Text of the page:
A researcher at the University of Pittsburgh accidentally infected herself with the Zika virus while working in a lab, the university said.
The woman stuck herself with a needle May 23 while conducting an experiment with the virus. Nine days later, she began experiencing symptoms consistent with the virus, including a fever. They subsided, and she returned to work Monday. Two days later, the university received confirmation a test was positive for the mosquito-borne illness.
"On advice of the ACHD (Allegheny County Health Department), the researcher is complying with a request to wear long sleeves and pants and wear insect repellent for three weeks from the date of contact," a university statement said Thursday.
Pennsylvania's Allegheny County Health Department confirmed the woman no longer has symptoms and said she is doing well. In a statement, it called the case unique because the researcher had not traveled to an area where the virus is circulating and she was not infected through sexual transmission.
Nearly all of the infected individuals in the continental United States were infected while traveling to destinations where the virus is circulating. There are 11 confirmed cases of the virus among individuals who had not traveled to those places but whose sexual partners had.
The U.S. Centers for Disease Control and Prevention said health care workers who handle the virus are encouraged to "take precautions to prevent needle sticks or other exposures."
"We want to remind residents that, despite this rare incident, there is still no current risk of contracting Zika from mosquitoes in Allegheny County," Dr. Karen Hacker, the health department's director, said in a statement. It was the fourth case of the virus in the Pennsylvania county.
Emergency response teams ready
CDC Director Tom Frieden said Thursday that emergency response teams are ready to be deployed when local transmission of the virus has been confirmed in the continental United States or Hawaii. These are groups of public health experts to help with the response during emergency situations.
Frieden offered the information while reviewing available resources for states during a video conference call with governors and local officials from nine states identified as most at risk for local transmission of the virus, according to a statement from the Department of Health and Human Services. Those states include Alabama, Arizona, California, Florida, Georgia, Hawaii, Louisiana, Mississippi and Texas.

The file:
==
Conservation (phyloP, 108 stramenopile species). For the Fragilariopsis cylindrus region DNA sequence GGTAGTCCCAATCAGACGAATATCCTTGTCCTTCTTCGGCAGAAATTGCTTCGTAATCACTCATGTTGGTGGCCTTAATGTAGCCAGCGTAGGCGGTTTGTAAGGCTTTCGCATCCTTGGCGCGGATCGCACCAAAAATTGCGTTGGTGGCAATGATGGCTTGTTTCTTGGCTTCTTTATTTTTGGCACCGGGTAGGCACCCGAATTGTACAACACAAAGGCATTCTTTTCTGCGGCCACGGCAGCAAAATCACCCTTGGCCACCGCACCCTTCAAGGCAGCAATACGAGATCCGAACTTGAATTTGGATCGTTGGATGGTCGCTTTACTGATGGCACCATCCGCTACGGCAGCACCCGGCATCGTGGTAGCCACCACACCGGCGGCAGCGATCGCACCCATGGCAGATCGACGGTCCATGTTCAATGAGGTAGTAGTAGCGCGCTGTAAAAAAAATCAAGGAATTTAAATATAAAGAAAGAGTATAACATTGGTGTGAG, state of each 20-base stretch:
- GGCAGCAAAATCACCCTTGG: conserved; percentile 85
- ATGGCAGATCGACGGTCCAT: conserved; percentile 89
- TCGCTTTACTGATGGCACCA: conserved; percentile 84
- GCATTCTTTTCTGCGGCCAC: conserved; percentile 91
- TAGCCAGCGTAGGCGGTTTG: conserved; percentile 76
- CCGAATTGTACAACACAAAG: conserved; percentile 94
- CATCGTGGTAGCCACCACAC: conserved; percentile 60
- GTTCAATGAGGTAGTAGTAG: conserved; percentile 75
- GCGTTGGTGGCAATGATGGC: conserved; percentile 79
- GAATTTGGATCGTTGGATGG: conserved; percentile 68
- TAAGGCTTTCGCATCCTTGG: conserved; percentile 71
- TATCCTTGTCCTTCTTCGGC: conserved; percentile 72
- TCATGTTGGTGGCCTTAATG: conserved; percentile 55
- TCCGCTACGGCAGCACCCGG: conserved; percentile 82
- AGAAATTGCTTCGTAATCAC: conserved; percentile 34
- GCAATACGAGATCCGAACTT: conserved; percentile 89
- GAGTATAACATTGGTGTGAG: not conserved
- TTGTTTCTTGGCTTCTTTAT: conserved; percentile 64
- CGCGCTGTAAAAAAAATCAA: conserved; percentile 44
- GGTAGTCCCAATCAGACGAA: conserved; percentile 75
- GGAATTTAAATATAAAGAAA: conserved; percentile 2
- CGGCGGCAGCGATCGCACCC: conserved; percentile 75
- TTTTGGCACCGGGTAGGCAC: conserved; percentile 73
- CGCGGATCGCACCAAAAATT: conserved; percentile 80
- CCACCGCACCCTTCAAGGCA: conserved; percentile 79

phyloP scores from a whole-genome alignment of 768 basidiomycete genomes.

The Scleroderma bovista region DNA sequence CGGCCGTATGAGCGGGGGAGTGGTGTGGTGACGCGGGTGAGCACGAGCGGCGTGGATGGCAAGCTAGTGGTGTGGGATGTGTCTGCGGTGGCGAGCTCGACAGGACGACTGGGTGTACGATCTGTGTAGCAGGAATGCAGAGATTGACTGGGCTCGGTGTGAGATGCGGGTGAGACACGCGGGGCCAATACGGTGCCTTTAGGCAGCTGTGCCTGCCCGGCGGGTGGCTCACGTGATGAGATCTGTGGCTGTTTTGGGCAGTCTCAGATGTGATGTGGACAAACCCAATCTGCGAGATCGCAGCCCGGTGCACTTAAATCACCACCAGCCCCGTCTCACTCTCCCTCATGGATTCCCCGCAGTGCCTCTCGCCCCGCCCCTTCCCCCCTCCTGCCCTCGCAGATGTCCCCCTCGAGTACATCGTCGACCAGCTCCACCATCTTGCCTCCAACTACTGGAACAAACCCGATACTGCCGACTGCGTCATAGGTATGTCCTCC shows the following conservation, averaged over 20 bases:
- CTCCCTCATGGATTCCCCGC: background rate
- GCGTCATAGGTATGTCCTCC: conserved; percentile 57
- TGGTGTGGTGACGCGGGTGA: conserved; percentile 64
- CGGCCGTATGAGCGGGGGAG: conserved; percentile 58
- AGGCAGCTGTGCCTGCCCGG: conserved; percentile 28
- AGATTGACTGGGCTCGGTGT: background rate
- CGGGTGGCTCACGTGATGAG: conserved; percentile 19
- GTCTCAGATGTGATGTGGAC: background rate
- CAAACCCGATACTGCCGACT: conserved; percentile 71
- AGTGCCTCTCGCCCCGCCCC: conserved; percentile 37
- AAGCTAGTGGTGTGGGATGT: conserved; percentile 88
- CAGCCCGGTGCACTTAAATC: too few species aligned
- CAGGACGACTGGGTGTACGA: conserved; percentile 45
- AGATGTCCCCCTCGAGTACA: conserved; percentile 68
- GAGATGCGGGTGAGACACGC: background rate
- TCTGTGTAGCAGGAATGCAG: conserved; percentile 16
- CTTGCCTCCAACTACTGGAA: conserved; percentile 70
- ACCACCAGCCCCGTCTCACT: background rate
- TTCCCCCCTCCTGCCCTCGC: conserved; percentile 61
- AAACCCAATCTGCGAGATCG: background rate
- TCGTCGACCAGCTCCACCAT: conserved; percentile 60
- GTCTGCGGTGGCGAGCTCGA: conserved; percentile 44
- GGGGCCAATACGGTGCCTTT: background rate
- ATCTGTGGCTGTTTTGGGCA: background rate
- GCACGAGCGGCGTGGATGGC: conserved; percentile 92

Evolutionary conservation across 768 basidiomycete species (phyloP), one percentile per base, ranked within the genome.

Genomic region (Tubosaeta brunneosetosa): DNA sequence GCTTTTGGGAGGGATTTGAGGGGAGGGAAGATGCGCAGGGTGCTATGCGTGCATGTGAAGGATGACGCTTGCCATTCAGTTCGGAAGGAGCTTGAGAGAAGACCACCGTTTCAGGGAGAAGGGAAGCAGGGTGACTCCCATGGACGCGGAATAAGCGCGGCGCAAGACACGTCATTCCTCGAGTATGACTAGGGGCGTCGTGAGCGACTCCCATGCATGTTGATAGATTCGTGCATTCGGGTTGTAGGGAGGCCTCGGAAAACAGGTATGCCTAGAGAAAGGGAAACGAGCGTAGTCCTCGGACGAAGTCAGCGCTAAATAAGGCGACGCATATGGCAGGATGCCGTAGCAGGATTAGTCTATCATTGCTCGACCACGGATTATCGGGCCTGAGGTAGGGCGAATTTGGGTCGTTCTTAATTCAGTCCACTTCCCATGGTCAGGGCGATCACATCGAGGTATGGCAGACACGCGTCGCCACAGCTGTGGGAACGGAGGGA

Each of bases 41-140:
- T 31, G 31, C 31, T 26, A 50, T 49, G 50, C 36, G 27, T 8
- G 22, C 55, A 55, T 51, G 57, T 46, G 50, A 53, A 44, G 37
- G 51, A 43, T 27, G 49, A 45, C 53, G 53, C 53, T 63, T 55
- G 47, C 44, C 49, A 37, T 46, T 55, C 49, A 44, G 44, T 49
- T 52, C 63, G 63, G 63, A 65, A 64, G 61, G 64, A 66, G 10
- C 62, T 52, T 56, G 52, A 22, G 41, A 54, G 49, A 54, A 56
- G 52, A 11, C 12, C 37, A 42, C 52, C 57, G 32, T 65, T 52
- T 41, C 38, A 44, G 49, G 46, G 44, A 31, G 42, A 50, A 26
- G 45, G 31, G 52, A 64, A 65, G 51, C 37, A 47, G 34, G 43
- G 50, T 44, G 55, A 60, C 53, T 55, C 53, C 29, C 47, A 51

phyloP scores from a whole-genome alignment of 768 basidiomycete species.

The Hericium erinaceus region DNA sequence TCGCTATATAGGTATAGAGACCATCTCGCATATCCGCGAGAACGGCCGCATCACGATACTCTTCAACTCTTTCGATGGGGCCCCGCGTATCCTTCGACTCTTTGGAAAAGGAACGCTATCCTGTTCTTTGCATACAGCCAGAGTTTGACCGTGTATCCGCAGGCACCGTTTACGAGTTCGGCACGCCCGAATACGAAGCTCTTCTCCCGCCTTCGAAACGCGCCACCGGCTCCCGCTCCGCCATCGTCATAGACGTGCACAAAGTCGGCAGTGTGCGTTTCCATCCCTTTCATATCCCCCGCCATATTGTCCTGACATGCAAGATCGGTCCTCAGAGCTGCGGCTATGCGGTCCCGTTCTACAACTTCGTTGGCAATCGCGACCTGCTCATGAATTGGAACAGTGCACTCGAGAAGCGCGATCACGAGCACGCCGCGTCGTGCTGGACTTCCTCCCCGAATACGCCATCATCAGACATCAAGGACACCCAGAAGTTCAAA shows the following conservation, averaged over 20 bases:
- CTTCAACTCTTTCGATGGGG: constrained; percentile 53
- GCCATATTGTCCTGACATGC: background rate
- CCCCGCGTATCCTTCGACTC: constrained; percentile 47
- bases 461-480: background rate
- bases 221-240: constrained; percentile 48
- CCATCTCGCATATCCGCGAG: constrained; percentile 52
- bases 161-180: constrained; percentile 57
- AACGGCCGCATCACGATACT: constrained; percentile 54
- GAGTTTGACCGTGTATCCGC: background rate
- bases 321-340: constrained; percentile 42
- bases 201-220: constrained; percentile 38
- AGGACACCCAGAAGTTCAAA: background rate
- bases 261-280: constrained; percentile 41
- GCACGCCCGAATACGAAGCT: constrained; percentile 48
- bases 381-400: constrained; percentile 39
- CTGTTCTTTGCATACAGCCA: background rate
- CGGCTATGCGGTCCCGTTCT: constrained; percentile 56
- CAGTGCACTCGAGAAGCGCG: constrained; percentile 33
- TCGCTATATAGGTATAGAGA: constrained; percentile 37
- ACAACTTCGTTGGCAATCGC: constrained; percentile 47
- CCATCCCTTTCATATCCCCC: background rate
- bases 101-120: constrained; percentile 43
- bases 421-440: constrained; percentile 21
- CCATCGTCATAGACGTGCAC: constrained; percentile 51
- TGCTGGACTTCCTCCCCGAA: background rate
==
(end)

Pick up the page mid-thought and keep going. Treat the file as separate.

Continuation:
Frieden discussed a federal Zika response plan, created with input from state and local officials, which outlines protocols for the initial response when local transmission occurs.
Also on the call, Health and Human Services Secretary Sylvia Burwell and Amy Pope, a deputy homeland security adviser, encouraged the states to prepare and prevent local transmission now before the summer mosquito season is fully underway.
Where are the Zika-carrying mosquitoes?
The mosquitoes spreading the virus are the female Aedes aegypti. On Thursday, CDC researchers and Colorado State University published a new map showing where this mosquito, which is also responsible for spreading other related viruses such as dengue fever and chikungunya, has been found in the United States.
The map combines information from counties about where the Aedes aegypti and Aedes albopictus mosquitoes have been found for two decades. The Aedes albopictus, known as the tiger mosquito, is found in similar areas and could also spread Zika.
"Between January 1995 and March 2016, 183 counties from 26 states and the District of Columbia reported the occurrence of Aedes aegypti, and 1,241 counties from 40 states and the District of Columbia reported the occurrence of Aedes albopictus," said the study, which is published in the Journal of Medical Entomology.
However, the researchers noted that large outbreaks of the virus are unlikely in the continental United States. That's based on the limited transmission seen from those other viruses, which is attributed to factors such as air conditioning and window screens.
The study said conditions would have to, "deteriorate to mimic those seen in previous centuries or if other modes of transmission for these viruses became more widespread." The authors said their work "underscores the need for systematic surveillance" of these mosquitoes nationwide because not all counties collect this data or collect the data in the same way.